Wexford woman living in France watches as terrorists strike at heart of society
former Wexford town resident Jacqui Ménard Byrne has lived in France for the past 18 years and is currently serving a third term as a councillor in Wexford's twin-town, the commune of Coueron, in the Loire-Atlantique department in Western France.
Married to Didier, she has two children, Steven, aged 17, and Bryan, aged 12, and works as an English training teacher at the at the World Trade Centre of the Chamber of Commerce in Nantes.
'I'm here in front of the TV, it's spooky, the hairs are standing up on the back of my neck,' said Jacqui, closely following the live TV reports on the manhunt for the Charlie Hebdo killers, the Kouachi brothers.
Speaking to this newspaper on Friday, Jacqui said she had just come in to hear the killers had been cornered.
'My husband said they have them and they have just announced the name of the person who killed the police woman,' she said as news was emerging of a second siege, this time at a kosher superarket in Paris, by the same man, Amedy Coulibaly
While we are shocked, outraged and appalled at what happened, for the people of France, the savagery of the attacks was and is still frightening.
We may be removed from it, connected by television and social media. To the French, it is an attack on them all, their values and their republic.
'We're on high alert here. We have Nantes International Airport and the railway station just down the road.. there are security plans at all the schools. It's very alarming and very shocking,' she said.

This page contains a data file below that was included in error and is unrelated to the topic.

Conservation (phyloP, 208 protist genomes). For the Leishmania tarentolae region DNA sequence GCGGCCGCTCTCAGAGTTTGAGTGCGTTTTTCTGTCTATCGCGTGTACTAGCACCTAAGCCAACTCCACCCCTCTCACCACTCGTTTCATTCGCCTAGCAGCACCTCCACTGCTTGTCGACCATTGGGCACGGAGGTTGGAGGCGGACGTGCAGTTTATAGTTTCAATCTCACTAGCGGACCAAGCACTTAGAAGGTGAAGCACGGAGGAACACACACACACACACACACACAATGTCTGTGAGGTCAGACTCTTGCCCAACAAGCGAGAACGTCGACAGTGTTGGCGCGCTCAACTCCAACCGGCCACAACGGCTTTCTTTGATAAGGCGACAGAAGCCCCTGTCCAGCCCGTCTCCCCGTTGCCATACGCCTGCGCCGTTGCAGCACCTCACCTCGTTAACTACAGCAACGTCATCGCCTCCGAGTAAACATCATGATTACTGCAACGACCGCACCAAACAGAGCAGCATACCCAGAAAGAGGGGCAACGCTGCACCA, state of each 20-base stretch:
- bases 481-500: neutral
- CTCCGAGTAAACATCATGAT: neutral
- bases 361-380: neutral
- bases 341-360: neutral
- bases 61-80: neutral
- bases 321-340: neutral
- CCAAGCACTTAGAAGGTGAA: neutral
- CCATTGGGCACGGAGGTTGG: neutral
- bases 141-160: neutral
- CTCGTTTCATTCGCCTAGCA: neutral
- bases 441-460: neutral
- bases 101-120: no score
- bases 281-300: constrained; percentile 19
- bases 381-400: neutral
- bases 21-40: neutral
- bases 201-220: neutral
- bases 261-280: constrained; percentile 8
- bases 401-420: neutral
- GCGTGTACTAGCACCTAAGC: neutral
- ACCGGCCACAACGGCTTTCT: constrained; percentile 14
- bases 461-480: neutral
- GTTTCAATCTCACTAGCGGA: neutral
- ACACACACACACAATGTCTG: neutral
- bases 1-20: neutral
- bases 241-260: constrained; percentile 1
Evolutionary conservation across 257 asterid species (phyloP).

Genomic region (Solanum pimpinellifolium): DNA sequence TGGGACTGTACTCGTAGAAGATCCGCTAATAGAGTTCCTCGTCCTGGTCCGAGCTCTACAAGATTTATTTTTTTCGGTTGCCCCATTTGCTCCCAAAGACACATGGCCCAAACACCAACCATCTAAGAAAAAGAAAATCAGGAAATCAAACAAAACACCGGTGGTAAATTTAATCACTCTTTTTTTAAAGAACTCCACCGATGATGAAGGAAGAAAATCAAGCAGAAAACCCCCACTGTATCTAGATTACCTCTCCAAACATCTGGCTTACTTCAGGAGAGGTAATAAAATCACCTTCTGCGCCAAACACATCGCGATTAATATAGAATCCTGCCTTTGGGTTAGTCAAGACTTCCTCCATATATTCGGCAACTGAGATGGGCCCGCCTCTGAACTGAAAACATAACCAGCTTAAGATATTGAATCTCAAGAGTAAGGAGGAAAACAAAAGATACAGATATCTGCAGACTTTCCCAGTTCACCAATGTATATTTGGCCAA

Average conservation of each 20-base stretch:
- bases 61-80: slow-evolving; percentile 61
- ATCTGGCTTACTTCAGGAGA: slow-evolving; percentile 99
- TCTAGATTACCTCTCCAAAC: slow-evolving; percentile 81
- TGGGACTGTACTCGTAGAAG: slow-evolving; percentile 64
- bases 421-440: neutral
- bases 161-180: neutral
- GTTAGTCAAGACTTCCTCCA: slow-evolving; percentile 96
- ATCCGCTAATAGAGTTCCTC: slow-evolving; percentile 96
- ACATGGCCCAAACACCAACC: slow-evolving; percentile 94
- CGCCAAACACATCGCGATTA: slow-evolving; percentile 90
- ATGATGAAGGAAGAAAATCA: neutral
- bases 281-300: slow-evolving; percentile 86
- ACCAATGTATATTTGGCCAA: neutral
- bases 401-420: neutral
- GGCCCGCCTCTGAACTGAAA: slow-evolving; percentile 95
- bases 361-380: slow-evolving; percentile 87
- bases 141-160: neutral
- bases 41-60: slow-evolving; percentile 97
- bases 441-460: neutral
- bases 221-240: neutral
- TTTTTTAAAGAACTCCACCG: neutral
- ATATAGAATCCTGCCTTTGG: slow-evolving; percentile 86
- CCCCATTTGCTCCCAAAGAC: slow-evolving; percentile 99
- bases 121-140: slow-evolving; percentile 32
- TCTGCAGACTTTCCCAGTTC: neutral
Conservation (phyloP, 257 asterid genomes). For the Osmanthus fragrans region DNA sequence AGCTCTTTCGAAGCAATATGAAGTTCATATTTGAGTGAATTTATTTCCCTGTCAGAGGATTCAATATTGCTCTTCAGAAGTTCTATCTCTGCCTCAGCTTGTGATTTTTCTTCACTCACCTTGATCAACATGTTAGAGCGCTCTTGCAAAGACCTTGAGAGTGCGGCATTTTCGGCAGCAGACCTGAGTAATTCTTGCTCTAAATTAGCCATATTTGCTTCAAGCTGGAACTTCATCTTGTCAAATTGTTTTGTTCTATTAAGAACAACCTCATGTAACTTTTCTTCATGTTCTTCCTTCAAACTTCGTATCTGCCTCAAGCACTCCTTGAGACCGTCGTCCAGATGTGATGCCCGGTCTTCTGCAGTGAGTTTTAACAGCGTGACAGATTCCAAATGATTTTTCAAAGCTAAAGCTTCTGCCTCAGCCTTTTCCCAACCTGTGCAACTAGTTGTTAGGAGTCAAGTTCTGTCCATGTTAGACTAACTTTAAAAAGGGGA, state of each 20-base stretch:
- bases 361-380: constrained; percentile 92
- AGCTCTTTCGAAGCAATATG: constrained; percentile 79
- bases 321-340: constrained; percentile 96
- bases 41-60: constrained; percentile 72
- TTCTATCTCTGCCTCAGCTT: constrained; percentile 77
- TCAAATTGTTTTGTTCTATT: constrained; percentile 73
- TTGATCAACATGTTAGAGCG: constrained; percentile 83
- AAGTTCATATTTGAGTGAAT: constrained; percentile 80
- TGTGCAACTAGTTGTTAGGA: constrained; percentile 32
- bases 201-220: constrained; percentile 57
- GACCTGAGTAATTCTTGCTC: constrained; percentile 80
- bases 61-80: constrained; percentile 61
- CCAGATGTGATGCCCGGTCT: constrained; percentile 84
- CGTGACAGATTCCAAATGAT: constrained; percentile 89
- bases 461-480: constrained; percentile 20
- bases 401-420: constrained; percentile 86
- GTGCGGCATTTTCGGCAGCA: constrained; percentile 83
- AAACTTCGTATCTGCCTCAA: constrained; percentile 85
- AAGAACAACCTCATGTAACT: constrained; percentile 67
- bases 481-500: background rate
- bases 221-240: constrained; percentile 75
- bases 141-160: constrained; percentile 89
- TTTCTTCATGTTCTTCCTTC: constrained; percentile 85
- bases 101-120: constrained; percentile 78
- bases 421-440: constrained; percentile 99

The gunmen shouted 'Allahu Akbar' (God is greatest) as they carried out the attack, which has been described by President Francois Holland and other world leaders as an attack on the fundamentals of democracy.
The supermarket killer said he was carrying out his attack on behalf of ISIS.
Twelve people, 10 from the satirical magazine Charlie Hebdo and two police officers, were shot dead in the first Parish attack, which has been linked to al Qaeda.
Jacqui said she had been working and very busy on Wednesday and didn't hear about the savagery in Paris until she returned home at 2.30 p.m.
'The boys were watching TV, I said "what's this" - it was a total shock, the barbarity of it,'
'The magazine (Charlie Hebdo) has been in circulation for 20 years and there have been many questions about some of the content, but at the end of the day it's about freedom of speech. Everybody has the right to speak their minds,' she said.
'They (the killers) had it well planned, they actually asked the people their names before they shot them, words cannot really describe how I feel.. it's horrific. It shouldn't happen.. the question is how do you prevent it from happening again?'
While there have been widespread media reports about the massacre causing further divisions in French society, Jacqui said she felt that communities were united and coming together to stand up and say 'we cannot let this continue, we will stay strong together' and this was reflected by the almost four million people who marched across France on Sunday in a show of defiance against the terrorists and support for their victims.
'What happened is savagery, we cannot let these people win.'
Jacqui said that she and her family sat down to dinner on Thursday night and watched a TV programme on the victims of the masscare.
'I had been thinking we didn't know any of these people who were murdered.. we were crying and watching this and thinking of the people who were killed and who escaped.. I don't know how they can rebuild their lives.
'Yes, you are afraid, but you have stay strong and united and as a mother you have to be strong for your children.. life goes on on'. At the end of the day on Friday, French security forces shot dead the Souachi brothers and Coulibaly, 'The nightmare is over,' said Jacqui.